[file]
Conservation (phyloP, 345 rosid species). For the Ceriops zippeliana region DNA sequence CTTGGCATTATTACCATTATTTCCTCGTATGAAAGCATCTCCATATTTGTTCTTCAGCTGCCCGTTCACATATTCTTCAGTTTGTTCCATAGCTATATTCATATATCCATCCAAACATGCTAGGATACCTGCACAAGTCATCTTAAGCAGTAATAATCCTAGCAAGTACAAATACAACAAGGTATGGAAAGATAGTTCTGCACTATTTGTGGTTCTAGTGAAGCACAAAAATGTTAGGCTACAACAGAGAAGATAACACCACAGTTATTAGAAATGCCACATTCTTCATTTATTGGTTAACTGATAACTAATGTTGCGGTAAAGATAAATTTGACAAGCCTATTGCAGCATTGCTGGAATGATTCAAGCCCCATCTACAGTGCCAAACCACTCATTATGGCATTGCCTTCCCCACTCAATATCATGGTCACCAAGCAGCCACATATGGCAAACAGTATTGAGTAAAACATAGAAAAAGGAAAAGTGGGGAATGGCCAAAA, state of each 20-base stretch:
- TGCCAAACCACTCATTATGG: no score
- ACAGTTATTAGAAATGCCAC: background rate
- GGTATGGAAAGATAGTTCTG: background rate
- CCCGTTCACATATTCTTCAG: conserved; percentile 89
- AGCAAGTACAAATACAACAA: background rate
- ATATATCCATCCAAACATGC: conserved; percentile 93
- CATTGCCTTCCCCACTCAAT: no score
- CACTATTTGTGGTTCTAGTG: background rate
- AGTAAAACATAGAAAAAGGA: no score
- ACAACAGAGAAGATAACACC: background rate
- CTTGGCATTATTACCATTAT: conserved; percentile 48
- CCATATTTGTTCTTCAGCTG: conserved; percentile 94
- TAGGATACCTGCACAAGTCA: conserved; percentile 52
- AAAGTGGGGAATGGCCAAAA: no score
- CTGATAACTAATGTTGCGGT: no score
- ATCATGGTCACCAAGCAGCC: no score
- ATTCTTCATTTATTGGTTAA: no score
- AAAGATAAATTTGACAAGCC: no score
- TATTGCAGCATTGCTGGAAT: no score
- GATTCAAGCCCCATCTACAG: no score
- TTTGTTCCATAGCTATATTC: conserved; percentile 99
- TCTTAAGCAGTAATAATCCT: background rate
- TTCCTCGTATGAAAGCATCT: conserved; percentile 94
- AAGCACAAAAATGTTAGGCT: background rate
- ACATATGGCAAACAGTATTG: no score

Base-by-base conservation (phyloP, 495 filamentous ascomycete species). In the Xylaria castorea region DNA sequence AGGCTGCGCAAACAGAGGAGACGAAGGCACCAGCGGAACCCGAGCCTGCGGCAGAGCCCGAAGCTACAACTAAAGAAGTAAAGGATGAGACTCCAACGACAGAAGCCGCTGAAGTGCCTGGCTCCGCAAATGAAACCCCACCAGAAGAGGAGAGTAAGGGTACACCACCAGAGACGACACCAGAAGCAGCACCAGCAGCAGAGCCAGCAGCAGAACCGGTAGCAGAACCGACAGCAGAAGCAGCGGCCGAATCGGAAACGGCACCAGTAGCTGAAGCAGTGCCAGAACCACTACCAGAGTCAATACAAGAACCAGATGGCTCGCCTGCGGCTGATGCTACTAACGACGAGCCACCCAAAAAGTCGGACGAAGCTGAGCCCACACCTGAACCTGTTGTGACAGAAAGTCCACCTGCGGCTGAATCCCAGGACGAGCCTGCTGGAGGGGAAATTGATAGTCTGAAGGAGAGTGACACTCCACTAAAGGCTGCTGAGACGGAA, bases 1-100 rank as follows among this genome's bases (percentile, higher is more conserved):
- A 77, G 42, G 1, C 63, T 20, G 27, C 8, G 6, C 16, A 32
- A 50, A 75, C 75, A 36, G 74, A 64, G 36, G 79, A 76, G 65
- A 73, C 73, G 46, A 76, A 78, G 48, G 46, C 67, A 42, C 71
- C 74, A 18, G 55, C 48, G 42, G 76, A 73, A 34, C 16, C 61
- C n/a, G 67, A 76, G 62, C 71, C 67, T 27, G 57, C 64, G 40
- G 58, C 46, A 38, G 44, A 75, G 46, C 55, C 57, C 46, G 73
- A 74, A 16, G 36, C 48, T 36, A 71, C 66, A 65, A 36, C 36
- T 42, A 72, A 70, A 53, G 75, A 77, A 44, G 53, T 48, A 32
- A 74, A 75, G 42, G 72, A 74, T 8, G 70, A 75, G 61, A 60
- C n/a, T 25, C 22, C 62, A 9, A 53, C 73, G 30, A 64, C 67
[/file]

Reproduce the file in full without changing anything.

Conservation (phyloP, 345 rosid species). For the Ceriops zippeliana region DNA sequence CTTGGCATTATTACCATTATTTCCTCGTATGAAAGCATCTCCATATTTGTTCTTCAGCTGCCCGTTCACATATTCTTCAGTTTGTTCCATAGCTATATTCATATATCCATCCAAACATGCTAGGATACCTGCACAAGTCATCTTAAGCAGTAATAATCCTAGCAAGTACAAATACAACAAGGTATGGAAAGATAGTTCTGCACTATTTGTGGTTCTAGTGAAGCACAAAAATGTTAGGCTACAACAGAGAAGATAACACCACAGTTATTAGAAATGCCACATTCTTCATTTATTGGTTAACTGATAACTAATGTTGCGGTAAAGATAAATTTGACAAGCCTATTGCAGCATTGCTGGAATGATTCAAGCCCCATCTACAGTGCCAAACCACTCATTATGGCATTGCCTTCCCCACTCAATATCATGGTCACCAAGCAGCCACATATGGCAAACAGTATTGAGTAAAACATAGAAAAAGGAAAAGTGGGGAATGGCCAAAA, state of each 20-base stretch:
- TGCCAAACCACTCATTATGG: no score
- ACAGTTATTAGAAATGCCAC: background rate
- GGTATGGAAAGATAGTTCTG: background rate
- CCCGTTCACATATTCTTCAG: conserved; percentile 89
- AGCAAGTACAAATACAACAA: background rate
- ATATATCCATCCAAACATGC: conserved; percentile 93
- CATTGCCTTCCCCACTCAAT: no score
- CACTATTTGTGGTTCTAGTG: background rate
- AGTAAAACATAGAAAAAGGA: no score
- ACAACAGAGAAGATAACACC: background rate
- CTTGGCATTATTACCATTAT: conserved; percentile 48
- CCATATTTGTTCTTCAGCTG: conserved; percentile 94
- TAGGATACCTGCACAAGTCA: conserved; percentile 52
- AAAGTGGGGAATGGCCAAAA: no score
- CTGATAACTAATGTTGCGGT: no score
- ATCATGGTCACCAAGCAGCC: no score
- ATTCTTCATTTATTGGTTAA: no score
- AAAGATAAATTTGACAAGCC: no score
- TATTGCAGCATTGCTGGAAT: no score
- GATTCAAGCCCCATCTACAG: no score
- TTTGTTCCATAGCTATATTC: conserved; percentile 99
- TCTTAAGCAGTAATAATCCT: background rate
- TTCCTCGTATGAAAGCATCT: conserved; percentile 94
- AAGCACAAAAATGTTAGGCT: background rate
- ACATATGGCAAACAGTATTG: no score

Base-by-base conservation (phyloP, 495 filamentous ascomycete species). In the Xylaria castorea region DNA sequence AGGCTGCGCAAACAGAGGAGACGAAGGCACCAGCGGAACCCGAGCCTGCGGCAGAGCCCGAAGCTACAACTAAAGAAGTAAAGGATGAGACTCCAACGACAGAAGCCGCTGAAGTGCCTGGCTCCGCAAATGAAACCCCACCAGAAGAGGAGAGTAAGGGTACACCACCAGAGACGACACCAGAAGCAGCACCAGCAGCAGAGCCAGCAGCAGAACCGGTAGCAGAACCGACAGCAGAAGCAGCGGCCGAATCGGAAACGGCACCAGTAGCTGAAGCAGTGCCAGAACCACTACCAGAGTCAATACAAGAACCAGATGGCTCGCCTGCGGCTGATGCTACTAACGACGAGCCACCCAAAAAGTCGGACGAAGCTGAGCCCACACCTGAACCTGTTGTGACAGAAAGTCCACCTGCGGCTGAATCCCAGGACGAGCCTGCTGGAGGGGAAATTGATAGTCTGAAGGAGAGTGACACTCCACTAAAGGCTGCTGAGACGGAA, bases 1-100 rank as follows among this genome's bases (percentile, higher is more conserved):
- A 77, G 42, G 1, C 63, T 20, G 27, C 8, G 6, C 16, A 32
- A 50, A 75, C 75, A 36, G 74, A 64, G 36, G 79, A 76, G 65
- A 73, C 73, G 46, A 76, A 78, G 48, G 46, C 67, A 42, C 71
- C 74, A 18, G 55, C 48, G 42, G 76, A 73, A 34, C 16, C 61
- C n/a, G 67, A 76, G 62, C 71, C 67, T 27, G 57, C 64, G 40
- G 58, C 46, A 38, G 44, A 75, G 46, C 55, C 57, C 46, G 73
- A 74, A 16, G 36, C 48, T 36, A 71, C 66, A 65, A 36, C 36
- T 42, A 72, A 70, A 53, G 75, A 77, A 44, G 53, T 48, A 32
- A 74, A 75, G 42, G 72, A 74, T 8, G 70, A 75, G 61, A 60
- C n/a, T 25, C 22, C 62, A 9, A 53, C 73, G 30, A 64, C 67